First lines: The swimmers have finished their races and are basking in the sun. It’s almost time for the beginners’ event. Tara kneels at the shallow edge, giving her little sister last-minute instructions. Floating inside her ring, Sonia pretends to listen. Their mother stands alone by the deep end, sari-clad under the red monsoon umbrella she carries as a portable shade from the West African sun.

    Book cover courtesy of SyndeticsIn other lands, Sarah Rees Brennan

    The Borderlands aren’t like anywhere else. There are elves, harpies, and — best of all as far as Elliot is concerned — mermaids. Elliot is thirteen years old. He’s smart and just a tiny bit obnoxious. Sometimes more than a tiny bit. When his class goes on a field trip and he can see a wall that no one else can see, he is given the chance to go to school in the Borderlands. It turns out that on the other side of the wall, classes involve a lot more weaponry and fitness training and fewer mermaids than he expected. On the other hand, there’s Serene-Heart-in-the-Chaos-of-Battle, an elven warrior who is more beautiful than anyone Elliot has ever seen, and then there’s her human friend Luke: sunny, blond, and annoyingly likeable. There’s the chance Elliot might be able to change the world. In Other Lands is the exhilarating book about surviving four years in the most unusual of schools, about friendship, falling in love, diplomacy, and finding your own place in the world — even if it means giving up your phone. (Publisher information)

    First lines: So far magic school was total rubbish. Elliot sat on the fence bisecting two fields and brooded tragically over his wrongs. He had been plucked from geography class, one of his most interesting classes, to take some kind of scholarship test out in the wild. Elliot and three other kids from his class had been picked into a van by their harassed-looking French teacher and driven outside the city. Elliot objected because after an hour in a moving vehicle he would be violently sick. The other kids objected because after an hour in a moving vehicle they’d be violently sick of Elliot.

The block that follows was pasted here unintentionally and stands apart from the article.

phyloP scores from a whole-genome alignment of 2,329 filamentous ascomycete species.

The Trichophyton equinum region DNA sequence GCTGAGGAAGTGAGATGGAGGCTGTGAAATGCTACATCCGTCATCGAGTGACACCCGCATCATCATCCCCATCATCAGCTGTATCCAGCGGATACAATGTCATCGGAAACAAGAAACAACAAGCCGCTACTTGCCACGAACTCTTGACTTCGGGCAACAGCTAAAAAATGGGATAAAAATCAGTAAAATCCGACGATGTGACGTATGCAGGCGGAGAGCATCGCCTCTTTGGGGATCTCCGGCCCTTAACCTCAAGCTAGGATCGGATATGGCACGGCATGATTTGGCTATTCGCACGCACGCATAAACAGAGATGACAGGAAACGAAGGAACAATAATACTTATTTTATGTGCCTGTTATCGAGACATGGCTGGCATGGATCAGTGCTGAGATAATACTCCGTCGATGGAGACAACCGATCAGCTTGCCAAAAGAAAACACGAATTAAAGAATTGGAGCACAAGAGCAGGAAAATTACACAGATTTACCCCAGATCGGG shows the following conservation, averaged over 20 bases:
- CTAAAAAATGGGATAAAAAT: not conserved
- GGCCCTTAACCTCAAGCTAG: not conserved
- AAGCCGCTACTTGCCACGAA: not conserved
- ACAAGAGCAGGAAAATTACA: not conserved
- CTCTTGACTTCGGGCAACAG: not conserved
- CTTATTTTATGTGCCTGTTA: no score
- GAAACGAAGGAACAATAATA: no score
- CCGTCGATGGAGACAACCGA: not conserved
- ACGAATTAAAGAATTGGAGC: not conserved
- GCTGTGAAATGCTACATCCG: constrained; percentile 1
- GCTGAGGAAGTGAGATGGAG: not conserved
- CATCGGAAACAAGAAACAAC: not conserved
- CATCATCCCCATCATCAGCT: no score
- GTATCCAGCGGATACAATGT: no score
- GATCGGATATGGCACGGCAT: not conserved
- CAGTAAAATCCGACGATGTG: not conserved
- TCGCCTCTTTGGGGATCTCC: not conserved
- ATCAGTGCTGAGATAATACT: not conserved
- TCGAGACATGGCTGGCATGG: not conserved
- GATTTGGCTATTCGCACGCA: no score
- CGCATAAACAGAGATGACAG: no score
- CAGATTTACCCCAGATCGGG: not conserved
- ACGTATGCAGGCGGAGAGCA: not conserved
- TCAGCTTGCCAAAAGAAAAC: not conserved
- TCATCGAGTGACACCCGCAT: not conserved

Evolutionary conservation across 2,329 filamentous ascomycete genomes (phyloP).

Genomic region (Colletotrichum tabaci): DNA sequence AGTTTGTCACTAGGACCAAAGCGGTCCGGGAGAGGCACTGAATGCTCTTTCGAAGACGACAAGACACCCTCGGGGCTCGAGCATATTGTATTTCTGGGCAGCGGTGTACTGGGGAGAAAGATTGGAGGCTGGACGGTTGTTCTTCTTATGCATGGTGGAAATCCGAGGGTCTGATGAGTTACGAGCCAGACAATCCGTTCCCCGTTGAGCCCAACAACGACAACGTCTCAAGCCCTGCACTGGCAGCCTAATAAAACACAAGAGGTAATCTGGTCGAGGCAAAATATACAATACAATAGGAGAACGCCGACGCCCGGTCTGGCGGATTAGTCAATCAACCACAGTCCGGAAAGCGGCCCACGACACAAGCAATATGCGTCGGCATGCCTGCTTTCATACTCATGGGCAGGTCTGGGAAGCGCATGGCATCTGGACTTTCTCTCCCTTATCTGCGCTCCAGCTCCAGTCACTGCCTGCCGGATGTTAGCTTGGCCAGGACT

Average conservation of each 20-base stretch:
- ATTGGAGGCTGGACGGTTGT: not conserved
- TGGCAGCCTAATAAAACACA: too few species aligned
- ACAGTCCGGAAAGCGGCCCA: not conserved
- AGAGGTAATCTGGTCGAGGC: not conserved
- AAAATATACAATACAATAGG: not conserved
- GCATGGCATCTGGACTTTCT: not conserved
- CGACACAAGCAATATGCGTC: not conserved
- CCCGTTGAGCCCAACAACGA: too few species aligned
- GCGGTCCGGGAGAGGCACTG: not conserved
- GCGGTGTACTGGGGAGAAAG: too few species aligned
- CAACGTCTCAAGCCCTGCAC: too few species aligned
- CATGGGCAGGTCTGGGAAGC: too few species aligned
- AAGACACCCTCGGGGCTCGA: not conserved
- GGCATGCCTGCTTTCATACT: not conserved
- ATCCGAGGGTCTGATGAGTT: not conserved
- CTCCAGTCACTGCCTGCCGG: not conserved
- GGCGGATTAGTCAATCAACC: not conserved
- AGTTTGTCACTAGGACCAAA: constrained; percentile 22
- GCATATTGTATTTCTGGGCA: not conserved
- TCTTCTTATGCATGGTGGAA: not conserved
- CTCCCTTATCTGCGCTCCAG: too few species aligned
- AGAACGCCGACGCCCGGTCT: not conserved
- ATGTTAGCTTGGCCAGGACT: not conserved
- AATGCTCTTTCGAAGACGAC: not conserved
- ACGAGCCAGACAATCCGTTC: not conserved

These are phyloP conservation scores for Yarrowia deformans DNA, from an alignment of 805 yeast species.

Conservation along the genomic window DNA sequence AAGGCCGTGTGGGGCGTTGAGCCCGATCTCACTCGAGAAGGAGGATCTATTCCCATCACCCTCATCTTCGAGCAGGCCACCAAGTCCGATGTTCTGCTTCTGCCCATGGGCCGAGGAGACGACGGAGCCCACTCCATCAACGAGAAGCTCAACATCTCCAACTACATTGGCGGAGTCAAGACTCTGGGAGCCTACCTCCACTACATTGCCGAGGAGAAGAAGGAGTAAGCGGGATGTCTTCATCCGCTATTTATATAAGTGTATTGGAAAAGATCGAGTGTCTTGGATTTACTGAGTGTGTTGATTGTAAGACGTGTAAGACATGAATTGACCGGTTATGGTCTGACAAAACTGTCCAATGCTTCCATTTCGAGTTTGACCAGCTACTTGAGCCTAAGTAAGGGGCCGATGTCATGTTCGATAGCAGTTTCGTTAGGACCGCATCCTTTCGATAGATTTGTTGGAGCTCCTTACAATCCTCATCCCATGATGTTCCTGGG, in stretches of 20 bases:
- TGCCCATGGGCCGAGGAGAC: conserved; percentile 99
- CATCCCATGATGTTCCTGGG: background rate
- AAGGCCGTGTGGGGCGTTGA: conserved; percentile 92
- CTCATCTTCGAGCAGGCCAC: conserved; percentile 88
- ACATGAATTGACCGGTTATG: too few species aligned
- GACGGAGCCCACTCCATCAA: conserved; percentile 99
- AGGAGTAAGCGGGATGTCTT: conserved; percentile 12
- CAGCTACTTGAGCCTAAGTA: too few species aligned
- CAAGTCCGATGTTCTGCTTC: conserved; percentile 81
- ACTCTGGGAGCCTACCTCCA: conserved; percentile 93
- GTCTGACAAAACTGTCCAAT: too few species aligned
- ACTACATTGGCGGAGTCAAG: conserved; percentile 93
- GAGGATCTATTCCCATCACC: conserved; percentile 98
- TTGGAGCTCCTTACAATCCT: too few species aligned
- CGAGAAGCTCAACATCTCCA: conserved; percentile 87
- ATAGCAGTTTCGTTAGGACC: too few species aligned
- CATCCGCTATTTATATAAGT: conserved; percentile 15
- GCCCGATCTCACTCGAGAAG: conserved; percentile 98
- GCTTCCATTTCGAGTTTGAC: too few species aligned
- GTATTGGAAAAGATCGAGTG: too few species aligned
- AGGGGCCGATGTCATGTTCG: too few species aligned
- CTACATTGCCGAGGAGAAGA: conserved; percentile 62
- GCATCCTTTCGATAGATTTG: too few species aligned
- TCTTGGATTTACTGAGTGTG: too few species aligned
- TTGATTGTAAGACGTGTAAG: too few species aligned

Book cover courtesy of SyndeticsThe day the angels fell, Shawn Smucker

    It was the summer of storms and strays and strangers. The summer that lightning struck the big oak tree in the front yard. The summer his mother died in a tragic accident. As he recalls the tumultuous events that launched a surprising journey, Samuel can still hardly believe it all happened.
    After his mother’s death, twelve-year-old Samuel Chambers would do anything to turn back time. Prompted by three strange carnival fortune-tellers and the surfacing of his mysterious and reclusive neighbor, Samuel begins his search for the Tree of Life–the only thing that could possibly bring his mother back. His quest to defeat death entangles him and his best friend Abra in an ancient conflict and forces Samuel to grapple with an unwelcome question: could it be possible that death is a gift? (Goodreads)

    First lines: I am old now. I still live on the same farm where I grew up, the same farm where my mother’s accident took place, the same farm that burned for days after the angels fell. My father rebuilt the farm after the fire, and it was foreign to me then, a new house trying to fill an old space. The trees he planted were all fragile and small, and the inside of the barns smelled like new wood and fresh paint. I think he was glad to start over, considering everything that summer was taken from us.

    Book cover courtesy of SyndeticsWater in May, Ismée Williams